“Courage men! The human beings may yet defeat the politicians.” Thus the late Alistair Cooke ended the foreword to Talk about America 1951-1968. For decades, I have been in awe of Cooke’s skill with words, his style as an journalist and essayist. The series began in 1946 and continued weekly almost without a break until this week. Too few of the talks have been properly collected and printed. There are three books, Letters from America 1946-1951 (London, 1951), Talk about Americ 1951-1968 (London, 1968), and The American letters from America on our life and times, 1969-1979. Some of the talks are on the BBC website. Another book in similar style is his set of biographical essays Six men (London, 1997), about Charles Chaplin, Edward VIII, H.L. Mencken, Humphrey Bogart, Adlai Stevenson and Bertrand Russell. (All of these books were republished as Penguins.) In Memories of the great and the good, Cooke offers 23 more biographical pieces on worthies he has met, including Dwight D. Eisenhower, Winston Churchill, P. G. Wodehouse, Duke Ellington, Erma Bombeck, and Barry Goldwater.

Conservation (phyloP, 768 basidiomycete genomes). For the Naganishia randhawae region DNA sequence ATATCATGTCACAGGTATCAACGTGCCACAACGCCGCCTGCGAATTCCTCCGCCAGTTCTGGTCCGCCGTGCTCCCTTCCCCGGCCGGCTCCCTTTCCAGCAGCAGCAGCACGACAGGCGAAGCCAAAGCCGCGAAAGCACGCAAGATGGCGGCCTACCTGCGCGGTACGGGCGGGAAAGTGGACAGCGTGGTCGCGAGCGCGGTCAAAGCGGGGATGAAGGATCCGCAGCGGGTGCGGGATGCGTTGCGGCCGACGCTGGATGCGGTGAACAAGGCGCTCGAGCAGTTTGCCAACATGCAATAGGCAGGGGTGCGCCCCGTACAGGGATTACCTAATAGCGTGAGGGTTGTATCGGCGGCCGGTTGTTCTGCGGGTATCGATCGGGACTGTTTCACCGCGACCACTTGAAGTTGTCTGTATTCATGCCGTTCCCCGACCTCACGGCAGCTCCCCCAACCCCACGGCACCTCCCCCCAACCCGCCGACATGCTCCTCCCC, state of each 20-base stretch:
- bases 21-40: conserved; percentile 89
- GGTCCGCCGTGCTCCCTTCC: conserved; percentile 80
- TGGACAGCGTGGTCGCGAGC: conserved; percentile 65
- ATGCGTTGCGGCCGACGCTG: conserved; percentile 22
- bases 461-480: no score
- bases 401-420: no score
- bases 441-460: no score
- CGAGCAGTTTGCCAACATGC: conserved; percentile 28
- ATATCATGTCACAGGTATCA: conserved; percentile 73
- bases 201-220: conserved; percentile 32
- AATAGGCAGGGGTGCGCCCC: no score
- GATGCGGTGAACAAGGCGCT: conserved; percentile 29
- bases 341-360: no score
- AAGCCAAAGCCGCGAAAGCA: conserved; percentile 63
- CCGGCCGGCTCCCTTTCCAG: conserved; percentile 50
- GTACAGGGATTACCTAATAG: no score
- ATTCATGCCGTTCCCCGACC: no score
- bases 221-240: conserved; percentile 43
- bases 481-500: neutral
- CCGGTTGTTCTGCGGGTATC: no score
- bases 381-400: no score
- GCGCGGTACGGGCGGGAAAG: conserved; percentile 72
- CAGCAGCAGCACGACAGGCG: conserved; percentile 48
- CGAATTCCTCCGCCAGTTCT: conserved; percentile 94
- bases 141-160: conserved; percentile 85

Cooke was not a great, great, writer of classic prose; he was simply a master of the craft of words, an intriguing story teller, and very, very, good journalist, dedicated to his profession. In “Politics and the human animal”, the prologue to the 1951-1968 collection, Cooke said: “let us take our stand on the Middle East, or Vietnam, or whatever, and in the process perhaps lose a friend or shoot a friend, or agree to differ and do neither. Then let us get down to life and living.” Quite.